Recently, China’s national library has remarked that it wishes to begin archiving posts from a popular social media site, Weibo. Despite protests by users, the platform argued that the intended purpose of this collection would be for research purposes only. 

Sound familiar? You’re right, it is.

Back in December of 2017, the Library of Congress stated that it would no longer be archiving each and every tweet that was posted to the Twitter platform, a practice that had been started back in 2006. Instead, the Library has commented that it will only acquire such tweets on “a very selective basis…Generally, the tweets collected and archived will be thematic and event-based, including events such as elections, or themes of ongoing national interest, e.g. public policy.” 

Inside the Library of Congress

The Library of Congress, the self-titled largest library in the world, works as the research arm of the United States government, housing “millions of books, recordings, photographs, newspapers, maps and manuscripts.” Their mission statement names the Library as an institution that will “document the history and further the creativity of the American people and which record and contribute to the advancement of civilization and knowledge throughout the world, and to acquire, organize, provide access to, maintain, secure, and preserve these collections.” 

And what was cited as the reason for this change of decision? Well, the Library’s policy of only collecting text in a world where more and more tweets are using both textual and pictorial representations to convey meaning, as well as a growing character amount per tweet and more users than ever before have combined to create a “perfect storm” type scenario where it was no longer feasible for the Library to continue as it had. 

This can create quite a problem decades from now, despite the assertions from the Library that “[t]he Twitter Archive may prove to be one of this generation’s most significant legacies to future generations. Future generations will learn much about this rich period in our history, the information flows, and social and political forces that help define the current generation.” As has been seen in almost every period of human history, when biases are set in place to distinguish between what gets counted as “historical” and what instead is shunted to the annals of the forgotten past, disparaged groups and minority voices fall to the wayside and the past is rewritten in favor of the colonizing party. The dominant ideology reifies itself in the way it presents the actions undergone to gain the current position of power, dictating the way future generations will understand their predecessors.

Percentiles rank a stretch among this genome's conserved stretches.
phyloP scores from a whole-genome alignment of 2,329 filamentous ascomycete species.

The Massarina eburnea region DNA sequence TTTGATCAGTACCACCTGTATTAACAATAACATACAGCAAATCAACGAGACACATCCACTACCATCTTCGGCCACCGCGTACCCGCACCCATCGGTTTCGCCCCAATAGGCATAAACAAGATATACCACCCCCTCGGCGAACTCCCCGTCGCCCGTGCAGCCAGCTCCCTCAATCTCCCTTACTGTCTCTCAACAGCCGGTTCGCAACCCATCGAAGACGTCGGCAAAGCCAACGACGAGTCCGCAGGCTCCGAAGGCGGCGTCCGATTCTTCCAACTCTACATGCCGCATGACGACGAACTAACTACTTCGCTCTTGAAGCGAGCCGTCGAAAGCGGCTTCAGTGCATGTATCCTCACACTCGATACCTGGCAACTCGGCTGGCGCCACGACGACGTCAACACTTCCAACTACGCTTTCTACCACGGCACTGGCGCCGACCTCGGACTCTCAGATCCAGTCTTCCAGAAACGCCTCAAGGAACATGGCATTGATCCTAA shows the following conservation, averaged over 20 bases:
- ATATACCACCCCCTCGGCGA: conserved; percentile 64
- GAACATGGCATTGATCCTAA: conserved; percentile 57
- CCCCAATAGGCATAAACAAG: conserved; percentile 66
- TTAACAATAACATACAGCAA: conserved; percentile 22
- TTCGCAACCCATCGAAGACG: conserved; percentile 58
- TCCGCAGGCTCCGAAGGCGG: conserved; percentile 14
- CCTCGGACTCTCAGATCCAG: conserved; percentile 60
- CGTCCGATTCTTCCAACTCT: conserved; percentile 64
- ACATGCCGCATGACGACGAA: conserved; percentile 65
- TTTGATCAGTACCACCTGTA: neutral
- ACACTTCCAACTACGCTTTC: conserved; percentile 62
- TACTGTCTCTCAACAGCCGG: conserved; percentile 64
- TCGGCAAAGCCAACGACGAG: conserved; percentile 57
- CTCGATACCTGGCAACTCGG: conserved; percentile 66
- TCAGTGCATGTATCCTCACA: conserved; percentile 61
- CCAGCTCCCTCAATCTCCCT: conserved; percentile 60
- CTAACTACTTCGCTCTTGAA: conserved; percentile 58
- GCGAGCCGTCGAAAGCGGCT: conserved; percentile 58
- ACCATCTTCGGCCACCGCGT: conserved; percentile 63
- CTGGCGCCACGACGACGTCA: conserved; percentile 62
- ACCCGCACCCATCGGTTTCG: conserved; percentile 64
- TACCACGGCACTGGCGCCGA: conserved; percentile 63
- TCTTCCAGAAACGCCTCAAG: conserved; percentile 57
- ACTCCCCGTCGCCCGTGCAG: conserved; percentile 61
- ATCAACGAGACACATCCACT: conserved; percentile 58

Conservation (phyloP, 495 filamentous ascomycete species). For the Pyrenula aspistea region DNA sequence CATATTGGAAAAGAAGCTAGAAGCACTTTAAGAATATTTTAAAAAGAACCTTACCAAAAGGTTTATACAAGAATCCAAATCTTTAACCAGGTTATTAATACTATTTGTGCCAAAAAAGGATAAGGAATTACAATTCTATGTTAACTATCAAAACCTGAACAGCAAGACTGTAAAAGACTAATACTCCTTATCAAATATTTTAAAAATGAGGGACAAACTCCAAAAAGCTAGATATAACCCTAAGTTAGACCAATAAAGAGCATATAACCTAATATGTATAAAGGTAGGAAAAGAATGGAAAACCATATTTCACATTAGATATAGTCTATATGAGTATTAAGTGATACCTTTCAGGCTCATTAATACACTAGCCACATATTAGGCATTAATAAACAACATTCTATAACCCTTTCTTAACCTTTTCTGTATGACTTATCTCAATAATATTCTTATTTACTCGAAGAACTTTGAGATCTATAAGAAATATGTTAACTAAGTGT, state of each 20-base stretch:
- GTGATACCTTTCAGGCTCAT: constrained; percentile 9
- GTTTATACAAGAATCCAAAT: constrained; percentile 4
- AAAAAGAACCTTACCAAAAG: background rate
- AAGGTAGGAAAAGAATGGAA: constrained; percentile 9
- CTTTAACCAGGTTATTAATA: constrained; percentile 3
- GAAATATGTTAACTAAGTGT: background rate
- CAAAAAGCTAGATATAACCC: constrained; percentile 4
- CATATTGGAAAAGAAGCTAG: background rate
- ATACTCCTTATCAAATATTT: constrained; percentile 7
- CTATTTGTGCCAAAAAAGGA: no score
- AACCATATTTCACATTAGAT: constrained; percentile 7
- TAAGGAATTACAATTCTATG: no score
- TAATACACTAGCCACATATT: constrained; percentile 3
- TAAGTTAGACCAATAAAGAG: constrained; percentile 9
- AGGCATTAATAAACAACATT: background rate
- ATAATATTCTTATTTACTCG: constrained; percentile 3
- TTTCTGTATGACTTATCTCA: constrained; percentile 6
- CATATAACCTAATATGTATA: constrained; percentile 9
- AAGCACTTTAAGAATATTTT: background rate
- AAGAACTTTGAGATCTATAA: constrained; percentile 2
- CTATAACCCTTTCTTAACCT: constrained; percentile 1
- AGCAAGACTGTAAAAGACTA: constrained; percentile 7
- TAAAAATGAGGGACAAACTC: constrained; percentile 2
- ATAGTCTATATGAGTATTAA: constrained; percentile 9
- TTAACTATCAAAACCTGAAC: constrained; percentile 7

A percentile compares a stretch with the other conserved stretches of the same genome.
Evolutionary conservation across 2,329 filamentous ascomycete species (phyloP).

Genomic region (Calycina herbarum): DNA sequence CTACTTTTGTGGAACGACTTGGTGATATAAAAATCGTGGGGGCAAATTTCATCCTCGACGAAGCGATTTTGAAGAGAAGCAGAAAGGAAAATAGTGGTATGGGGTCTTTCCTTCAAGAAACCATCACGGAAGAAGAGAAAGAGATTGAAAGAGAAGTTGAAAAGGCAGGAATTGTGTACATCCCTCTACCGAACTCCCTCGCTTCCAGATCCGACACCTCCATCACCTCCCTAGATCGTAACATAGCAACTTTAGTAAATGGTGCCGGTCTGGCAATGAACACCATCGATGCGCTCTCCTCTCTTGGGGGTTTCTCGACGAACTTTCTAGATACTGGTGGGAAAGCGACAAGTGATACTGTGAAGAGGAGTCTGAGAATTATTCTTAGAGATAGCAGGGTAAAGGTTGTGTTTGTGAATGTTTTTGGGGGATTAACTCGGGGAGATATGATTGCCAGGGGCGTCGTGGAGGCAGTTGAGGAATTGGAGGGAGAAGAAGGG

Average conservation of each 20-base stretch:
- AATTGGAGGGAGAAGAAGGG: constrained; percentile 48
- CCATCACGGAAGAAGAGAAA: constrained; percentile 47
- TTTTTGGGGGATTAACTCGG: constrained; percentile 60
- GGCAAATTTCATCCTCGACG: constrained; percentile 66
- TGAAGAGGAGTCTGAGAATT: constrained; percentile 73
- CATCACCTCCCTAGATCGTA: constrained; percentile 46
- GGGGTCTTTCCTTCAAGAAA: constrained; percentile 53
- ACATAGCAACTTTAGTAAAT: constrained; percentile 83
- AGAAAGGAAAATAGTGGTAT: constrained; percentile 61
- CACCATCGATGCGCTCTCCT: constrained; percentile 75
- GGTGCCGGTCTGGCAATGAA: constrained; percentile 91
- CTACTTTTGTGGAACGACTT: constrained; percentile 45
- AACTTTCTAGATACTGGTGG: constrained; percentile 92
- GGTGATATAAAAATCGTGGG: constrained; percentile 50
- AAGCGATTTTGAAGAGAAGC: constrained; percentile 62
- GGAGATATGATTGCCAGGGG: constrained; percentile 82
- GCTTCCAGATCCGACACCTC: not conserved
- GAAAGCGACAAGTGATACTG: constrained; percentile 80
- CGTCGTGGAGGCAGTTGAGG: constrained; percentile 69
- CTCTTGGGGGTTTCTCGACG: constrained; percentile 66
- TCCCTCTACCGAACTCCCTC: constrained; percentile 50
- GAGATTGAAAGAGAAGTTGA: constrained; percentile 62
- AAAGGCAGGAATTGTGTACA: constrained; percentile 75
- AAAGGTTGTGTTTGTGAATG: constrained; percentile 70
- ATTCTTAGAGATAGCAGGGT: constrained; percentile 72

Dr. Pam Lach

Dr. Pam Lach, co-director of the Digital Humanities Initiative and head of the Digital Humanities Center at San Diego State University, offered some insight as to the dangers of selectively choosing which voices “count” as historical. “Scholars of the past regularly contend with archival gaps and silences—pieces of the historical record that have not persisted, whether because they were considered unworthy of preservation or were actively destroyed. Historians and archivists, among others, are trained in how to critically ‘read’ those silences, but in a time when answers are available at the press of a button, it can be challenging to make those gaps and silences visible.
            We certainly do not have the capacity to save everything for posterity—there’s not enough space, person power, or data storage to capture the seemingly infinite flow of information. But the choices we make today about what’s worth preserving shape future generations’ understanding of their past. There is always a risk that the choices we make today will skew future interpretations, so we need to ask ourselves difficult questions about why we choose to privilege certain items over others. Whose perspectives are we capturing? Are we representing a broad range of voices? What do we do about preserving things that are challenging, outside mainstream social norms, or reflect negatively on us?”

Dr. Lach raises some powerful questions about the types of things that we need to be asking ourselves as critical readers and scholars. It is our duty as scholars to ensure that we are not allowing ourselves to become culpable in the silencing of already disparaged voices in the historic record. Here are some more questions we should consider:

  • What types of biases should we be on the lookout for when selecting the types of data we store and the places we store that data?
  • How does access to information, or the limiting thereof, privilege certain groups and harm others?
  • How do we choose that voices and perspectives to collect?
  • What does it mean when the dominant ideology controls the flow of historical information?

Keep reading along with us as our series on critical inquiry continues as we look at the ongoing debate over quantitative methods within the Digital Humanities and whether this is an argument that is even worth entertaining. Also, keep an eye out for some upcoming interviews with some of your favorite DH professors! And in case you missed them, check out the other posts in this series:

Until next time, peace, love, and DH!